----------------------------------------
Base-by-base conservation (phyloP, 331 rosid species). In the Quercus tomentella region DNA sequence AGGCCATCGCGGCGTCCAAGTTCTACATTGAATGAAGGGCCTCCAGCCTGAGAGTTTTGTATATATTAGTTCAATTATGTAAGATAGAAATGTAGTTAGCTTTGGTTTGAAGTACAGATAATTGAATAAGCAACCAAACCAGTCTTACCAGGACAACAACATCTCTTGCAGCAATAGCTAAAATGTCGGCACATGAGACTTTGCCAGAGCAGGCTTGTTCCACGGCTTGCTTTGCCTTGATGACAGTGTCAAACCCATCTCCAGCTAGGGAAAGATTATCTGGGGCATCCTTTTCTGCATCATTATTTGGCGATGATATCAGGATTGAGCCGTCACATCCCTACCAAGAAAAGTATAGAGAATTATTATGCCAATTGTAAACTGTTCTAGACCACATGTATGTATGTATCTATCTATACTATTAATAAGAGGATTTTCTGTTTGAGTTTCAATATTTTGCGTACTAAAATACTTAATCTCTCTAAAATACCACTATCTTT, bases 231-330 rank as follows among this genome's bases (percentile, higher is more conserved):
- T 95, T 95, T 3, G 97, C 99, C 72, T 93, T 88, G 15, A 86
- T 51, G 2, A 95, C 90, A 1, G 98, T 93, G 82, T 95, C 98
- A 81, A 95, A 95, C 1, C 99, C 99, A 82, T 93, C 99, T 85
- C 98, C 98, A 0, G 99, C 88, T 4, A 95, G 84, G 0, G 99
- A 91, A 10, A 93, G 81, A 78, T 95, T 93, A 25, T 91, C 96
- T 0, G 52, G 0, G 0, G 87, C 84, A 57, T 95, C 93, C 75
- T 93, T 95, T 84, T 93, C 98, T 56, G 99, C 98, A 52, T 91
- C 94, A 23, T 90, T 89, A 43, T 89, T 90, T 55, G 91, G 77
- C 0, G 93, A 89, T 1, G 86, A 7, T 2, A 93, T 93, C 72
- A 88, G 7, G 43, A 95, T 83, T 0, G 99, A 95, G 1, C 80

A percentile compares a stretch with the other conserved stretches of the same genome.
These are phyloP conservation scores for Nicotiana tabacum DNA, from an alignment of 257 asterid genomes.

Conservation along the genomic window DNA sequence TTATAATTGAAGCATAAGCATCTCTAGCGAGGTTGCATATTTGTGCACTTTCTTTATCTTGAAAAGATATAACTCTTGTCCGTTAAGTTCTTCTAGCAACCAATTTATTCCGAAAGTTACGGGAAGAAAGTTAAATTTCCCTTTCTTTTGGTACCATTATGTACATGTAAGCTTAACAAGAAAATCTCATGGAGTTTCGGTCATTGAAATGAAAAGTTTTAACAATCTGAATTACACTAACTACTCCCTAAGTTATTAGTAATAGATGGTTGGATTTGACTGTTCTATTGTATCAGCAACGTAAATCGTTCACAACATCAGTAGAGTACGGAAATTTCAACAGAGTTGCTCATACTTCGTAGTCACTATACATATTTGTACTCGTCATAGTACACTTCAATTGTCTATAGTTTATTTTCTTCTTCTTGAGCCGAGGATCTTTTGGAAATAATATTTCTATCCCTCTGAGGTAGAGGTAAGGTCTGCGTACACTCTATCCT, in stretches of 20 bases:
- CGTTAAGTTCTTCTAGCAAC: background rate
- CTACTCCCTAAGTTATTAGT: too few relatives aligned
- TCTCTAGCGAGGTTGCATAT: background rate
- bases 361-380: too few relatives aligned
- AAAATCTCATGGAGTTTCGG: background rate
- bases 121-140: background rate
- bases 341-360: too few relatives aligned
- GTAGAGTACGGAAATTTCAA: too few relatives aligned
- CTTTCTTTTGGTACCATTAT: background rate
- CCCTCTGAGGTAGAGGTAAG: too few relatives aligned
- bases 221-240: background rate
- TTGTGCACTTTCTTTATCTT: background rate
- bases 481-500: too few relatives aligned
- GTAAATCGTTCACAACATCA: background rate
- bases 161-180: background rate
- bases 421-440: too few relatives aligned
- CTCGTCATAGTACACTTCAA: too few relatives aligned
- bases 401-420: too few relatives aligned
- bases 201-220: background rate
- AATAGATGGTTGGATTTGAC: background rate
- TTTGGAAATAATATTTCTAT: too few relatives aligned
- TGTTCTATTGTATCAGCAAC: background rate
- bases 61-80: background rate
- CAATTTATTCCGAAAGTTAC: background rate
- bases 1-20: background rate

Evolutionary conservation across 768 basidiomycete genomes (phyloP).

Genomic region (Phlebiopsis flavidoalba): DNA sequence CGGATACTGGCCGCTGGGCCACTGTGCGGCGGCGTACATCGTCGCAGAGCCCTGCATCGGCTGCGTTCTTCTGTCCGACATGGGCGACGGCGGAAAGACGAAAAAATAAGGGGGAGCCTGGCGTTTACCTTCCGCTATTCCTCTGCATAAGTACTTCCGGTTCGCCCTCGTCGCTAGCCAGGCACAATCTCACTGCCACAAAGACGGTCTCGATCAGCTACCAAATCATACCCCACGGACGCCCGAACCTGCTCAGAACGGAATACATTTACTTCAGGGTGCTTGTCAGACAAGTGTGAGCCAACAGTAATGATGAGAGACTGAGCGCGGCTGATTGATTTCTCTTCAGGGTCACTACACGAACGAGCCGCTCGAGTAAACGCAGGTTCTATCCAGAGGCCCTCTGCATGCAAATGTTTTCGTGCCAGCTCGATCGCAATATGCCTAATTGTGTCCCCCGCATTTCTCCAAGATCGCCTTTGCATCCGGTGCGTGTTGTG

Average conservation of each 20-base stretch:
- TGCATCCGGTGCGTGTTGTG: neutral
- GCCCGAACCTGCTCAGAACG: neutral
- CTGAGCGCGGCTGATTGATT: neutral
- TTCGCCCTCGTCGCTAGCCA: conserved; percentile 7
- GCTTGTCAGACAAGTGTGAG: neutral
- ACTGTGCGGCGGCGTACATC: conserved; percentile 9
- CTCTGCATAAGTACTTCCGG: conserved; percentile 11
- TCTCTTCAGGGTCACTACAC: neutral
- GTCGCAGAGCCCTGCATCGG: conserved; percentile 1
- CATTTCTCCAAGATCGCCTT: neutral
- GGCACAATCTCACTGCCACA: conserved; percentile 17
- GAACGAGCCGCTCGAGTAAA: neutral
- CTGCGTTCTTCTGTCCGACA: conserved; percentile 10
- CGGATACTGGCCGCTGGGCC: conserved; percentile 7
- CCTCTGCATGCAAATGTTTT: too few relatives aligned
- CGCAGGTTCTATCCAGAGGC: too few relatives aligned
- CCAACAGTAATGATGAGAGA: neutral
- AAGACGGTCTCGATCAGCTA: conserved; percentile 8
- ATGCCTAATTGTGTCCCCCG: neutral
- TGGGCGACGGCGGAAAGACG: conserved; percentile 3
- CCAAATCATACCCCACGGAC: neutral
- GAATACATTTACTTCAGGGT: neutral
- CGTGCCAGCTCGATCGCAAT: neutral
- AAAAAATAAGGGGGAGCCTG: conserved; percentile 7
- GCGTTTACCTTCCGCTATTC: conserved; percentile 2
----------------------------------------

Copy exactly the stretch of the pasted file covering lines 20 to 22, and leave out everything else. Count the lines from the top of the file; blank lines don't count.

- bases 121-140: background rate
- bases 341-360: too few relatives aligned
- GTAGAGTACGGAAATTTCAA: too few relatives aligned